Voters in key U.S. states decide whether to pick Trump-backed candidates
Polls closed on Tuesday evening in Michigan, Kansas and Missouri, as Donald Trump’s effort to play Republican kingmaker faced fresh tests in high-profile races for U.S. Congress, governor and other offices across five states ahead of November’s midterm elections.
In Arizona and Michigan, candidates who embraced the former president’s false claims of voter fraud could win the Republican nominations for governor, even as some in their party worry they could be too extreme to defeat Democrats on Nov. 8. read more
Kansas voters were deciding whether to amend the state constitution to allow the Republican-controlled legislature to ban or limit abortion, the first such ballot initiative since the U.S. Supreme Court eliminated the nationwide right to abortion in June.
Two Republican U.S. representatives who voted to impeach Trump after the Jan. 6, 2021, assault on the Capitol by the then-president’s supporters, Peter Meijer of Michigan and Jamie Herrera Beutler of Washington, also faced Trump-endorsed primary challengers.
With an economy teetering on the brink of recession and inflation surging, just 38% of Americans approve of President Joe Biden’s job performance, according to a Reuters/Ipsos poll completed on Tuesday – still near Biden’s record low of 36%, hit in May. One in three voters said the biggest problem facing the United States today is the economy.
Biden’s unpopularity is weighing on Democrats heading into the November general election, when Republicans are favored to win control of the House of Representatives and perhaps the Senate.
Control of either chamber would give Republicans the power to stymie Biden’s legislative agenda while launching politically damaging hearings.
Polls in Arizona close at 7 p.m. local time (10 p.m. ET, 0200 GMT) and polls in Washington state, where almost all voting is done by mail, close at 8 p.m. local time (11 p.m. ET, 0300 GMT).
As he flirts publicly with the possibility of running for president again in 2024, Trump has endorsed more than 100 candidates. Most are safe bets – incumbent Republicans in conservative districts – but even in competitive races he has had a winning record.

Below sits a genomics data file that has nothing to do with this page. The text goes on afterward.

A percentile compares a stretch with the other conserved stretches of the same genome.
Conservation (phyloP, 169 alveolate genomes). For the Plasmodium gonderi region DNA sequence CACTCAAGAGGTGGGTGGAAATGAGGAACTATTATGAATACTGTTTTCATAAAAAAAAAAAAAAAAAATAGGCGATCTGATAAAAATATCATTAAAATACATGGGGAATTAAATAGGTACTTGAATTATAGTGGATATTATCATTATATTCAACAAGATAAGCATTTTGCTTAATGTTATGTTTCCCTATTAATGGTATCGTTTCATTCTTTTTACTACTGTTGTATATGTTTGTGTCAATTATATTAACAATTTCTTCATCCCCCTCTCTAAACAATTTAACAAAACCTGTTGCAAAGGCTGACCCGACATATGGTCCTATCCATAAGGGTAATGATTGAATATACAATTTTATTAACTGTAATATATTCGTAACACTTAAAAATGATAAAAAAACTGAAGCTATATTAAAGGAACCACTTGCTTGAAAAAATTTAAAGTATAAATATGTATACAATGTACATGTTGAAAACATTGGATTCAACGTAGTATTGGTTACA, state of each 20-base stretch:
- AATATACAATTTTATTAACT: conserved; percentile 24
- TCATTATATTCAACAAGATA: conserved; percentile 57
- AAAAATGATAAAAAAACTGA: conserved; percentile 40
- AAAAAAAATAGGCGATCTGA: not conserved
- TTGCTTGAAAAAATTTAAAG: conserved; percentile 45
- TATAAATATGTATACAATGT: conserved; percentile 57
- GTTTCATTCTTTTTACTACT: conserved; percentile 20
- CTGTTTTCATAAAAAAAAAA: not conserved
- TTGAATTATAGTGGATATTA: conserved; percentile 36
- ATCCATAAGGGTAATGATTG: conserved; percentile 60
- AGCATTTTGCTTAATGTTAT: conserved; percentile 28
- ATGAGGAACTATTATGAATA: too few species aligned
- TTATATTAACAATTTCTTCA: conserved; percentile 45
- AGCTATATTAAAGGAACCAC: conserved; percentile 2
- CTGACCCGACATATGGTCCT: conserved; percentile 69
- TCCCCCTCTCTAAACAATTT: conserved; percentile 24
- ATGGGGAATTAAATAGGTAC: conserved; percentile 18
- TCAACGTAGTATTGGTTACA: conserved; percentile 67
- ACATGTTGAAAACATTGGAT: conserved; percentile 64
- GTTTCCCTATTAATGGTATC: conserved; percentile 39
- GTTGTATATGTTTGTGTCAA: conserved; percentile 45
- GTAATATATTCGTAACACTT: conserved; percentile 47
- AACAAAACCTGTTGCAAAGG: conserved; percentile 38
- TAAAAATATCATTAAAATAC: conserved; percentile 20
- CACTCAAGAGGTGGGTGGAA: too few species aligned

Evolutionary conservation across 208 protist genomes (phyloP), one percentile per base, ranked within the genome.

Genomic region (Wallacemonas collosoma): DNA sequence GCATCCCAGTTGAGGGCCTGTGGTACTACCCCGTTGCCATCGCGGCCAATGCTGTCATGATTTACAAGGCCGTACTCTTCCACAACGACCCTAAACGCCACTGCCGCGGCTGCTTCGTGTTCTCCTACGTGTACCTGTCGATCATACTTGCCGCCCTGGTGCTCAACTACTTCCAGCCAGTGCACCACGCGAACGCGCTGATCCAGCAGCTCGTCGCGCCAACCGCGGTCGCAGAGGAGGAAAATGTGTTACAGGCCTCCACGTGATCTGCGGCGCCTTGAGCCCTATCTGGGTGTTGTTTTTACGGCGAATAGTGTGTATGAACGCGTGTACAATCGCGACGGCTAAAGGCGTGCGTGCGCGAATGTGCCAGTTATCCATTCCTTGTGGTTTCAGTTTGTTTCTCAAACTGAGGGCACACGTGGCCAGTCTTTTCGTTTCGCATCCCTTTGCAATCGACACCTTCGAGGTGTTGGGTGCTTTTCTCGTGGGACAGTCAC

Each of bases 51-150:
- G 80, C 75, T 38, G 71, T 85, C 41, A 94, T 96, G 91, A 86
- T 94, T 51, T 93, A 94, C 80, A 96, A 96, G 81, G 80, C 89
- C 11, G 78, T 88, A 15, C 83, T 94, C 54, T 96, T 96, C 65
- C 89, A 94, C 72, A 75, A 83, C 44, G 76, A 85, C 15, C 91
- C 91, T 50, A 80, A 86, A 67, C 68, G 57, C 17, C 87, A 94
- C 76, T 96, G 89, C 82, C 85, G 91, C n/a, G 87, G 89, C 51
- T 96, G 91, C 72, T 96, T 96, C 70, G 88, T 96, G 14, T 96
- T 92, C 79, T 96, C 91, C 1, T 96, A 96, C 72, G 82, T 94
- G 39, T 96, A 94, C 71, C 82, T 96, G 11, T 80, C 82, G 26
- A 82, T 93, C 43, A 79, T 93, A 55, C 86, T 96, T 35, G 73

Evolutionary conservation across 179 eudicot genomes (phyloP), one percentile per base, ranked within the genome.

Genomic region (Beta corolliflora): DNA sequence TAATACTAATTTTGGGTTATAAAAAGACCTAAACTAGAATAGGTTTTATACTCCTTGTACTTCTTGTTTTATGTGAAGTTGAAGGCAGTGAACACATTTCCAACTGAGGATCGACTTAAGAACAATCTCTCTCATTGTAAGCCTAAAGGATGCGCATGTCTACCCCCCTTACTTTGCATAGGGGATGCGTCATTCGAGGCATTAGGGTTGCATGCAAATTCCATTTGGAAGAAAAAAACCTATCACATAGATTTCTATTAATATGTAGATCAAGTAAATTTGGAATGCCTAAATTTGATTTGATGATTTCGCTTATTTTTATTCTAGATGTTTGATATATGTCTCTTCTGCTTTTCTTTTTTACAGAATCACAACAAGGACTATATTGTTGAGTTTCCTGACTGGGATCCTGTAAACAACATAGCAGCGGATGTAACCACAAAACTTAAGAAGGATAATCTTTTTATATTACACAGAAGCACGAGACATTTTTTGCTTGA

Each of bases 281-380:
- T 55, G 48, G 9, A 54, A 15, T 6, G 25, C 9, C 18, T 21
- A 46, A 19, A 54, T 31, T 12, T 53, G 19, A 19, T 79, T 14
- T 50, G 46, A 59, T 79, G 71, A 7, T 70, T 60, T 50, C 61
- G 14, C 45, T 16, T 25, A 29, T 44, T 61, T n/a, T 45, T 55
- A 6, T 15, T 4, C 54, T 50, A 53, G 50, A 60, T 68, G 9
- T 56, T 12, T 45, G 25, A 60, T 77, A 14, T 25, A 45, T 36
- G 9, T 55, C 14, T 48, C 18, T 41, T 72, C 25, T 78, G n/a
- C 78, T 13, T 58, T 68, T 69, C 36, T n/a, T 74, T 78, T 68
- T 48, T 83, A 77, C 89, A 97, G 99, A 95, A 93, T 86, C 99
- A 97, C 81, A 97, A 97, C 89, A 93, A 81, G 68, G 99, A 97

Trump-backed nominees have won Republican primaries for U.S. Senate in Georgia, North Carolina, Ohio and Pennsylvania, though his picks lost nominating contests for Georgia governor and for the U.S. House in South Carolina.
“Trump remains really popular with Republican primary voters. I don’t think you can underestimate how he has remade the party in his image,” said Alex Conant, a Republican strategist. “Republicans who run against Trump tend to get trampled.”
On Tuesday, Arizona voters were picking between Trump-backed gubernatorial candidate Kari Lake and Karrin Taylor Robson, who has the backing of Trump’s former vice president, Mike Pence.
Lake, a former news anchor, echoes Trump’s false claims that his 2020 election defeat was the result of fraud and has said she would not have certified Biden’s statewide victory in 2020. At a recent campaign stop, Lake claimed without evidence that fraud has already occurred during early voting, suggesting she may not accept a defeat on Tuesday.
The race for secretary of state – the state’s top election official – also includes a Trump-endorsed candidate, state Representative Mark Finchem, who was present at Trump’s Jan. 6, 2021, speech in Washington that preceded the U.S. Capitol attack. He wrote on Twitter on Thursday, “Trump won,” prompting a Democratic candidate, Adrian Fontes, to call him a “traitor.”
Arizona Republicans were picking a challenger to take on Democratic U.S. Senator Mark Kelly, seen as one of the most vulnerable Democratic incumbents.
Blake Masters, a former tech executive who has backed Trump’s false fraud claims, has Trump’s endorsement and the backing of tech billionaire Peter Thiel. He is leading in polls against Jim Lamon, a former power company executive, and Attorney General Mark Brnovich, whom Trump blames for not reversing Biden’s 2020 statewide victory.
In Missouri, former Governor Eric Greitens, who resigned in the midst of sexual assault and campaign finance fraud scandals, is seeking the Republican nomination for U.S. Senate despite calls from many within his party to withdraw out of concern that he might cost Republicans a safe seat in November.
A day before Tuesday’s election, Trump recommended voters choose either Greitens or one of his rivals, state Attorney General Eric Schmitt, with a statement that simply endorsed “Eric.” read more
In Michigan, a chaotic Republican campaign for governor was drawing to a close, with several candidates vying for the right to take on Democratic Governor Gretchen Whitmer, who became a frequent target for conservatives after her aggressive approach to shutdowns during the COVID-19 pandemic.
Trump last week endorsed former Republican commentator Tudor Dixon in the race. But at a rally this weekend in Troy, some Trump-supporting backers of one of Dixon’s rivals, businessman Kevin Rinke, said they would not be swayed.
One attendee, Steve Moshelli, 57, said he voted for Trump twice but was sticking with Rinke.
“Honestly, I think his star is kind of fading,” Moshelli, a businessman from Royal Oak, Michigan, said of Trump, adding that he thought the hearings by the House of Representatives committee investigating the Jan. 6 riot had chipped away at Trump’s power. “It’s his credibility. It’s starting to fade.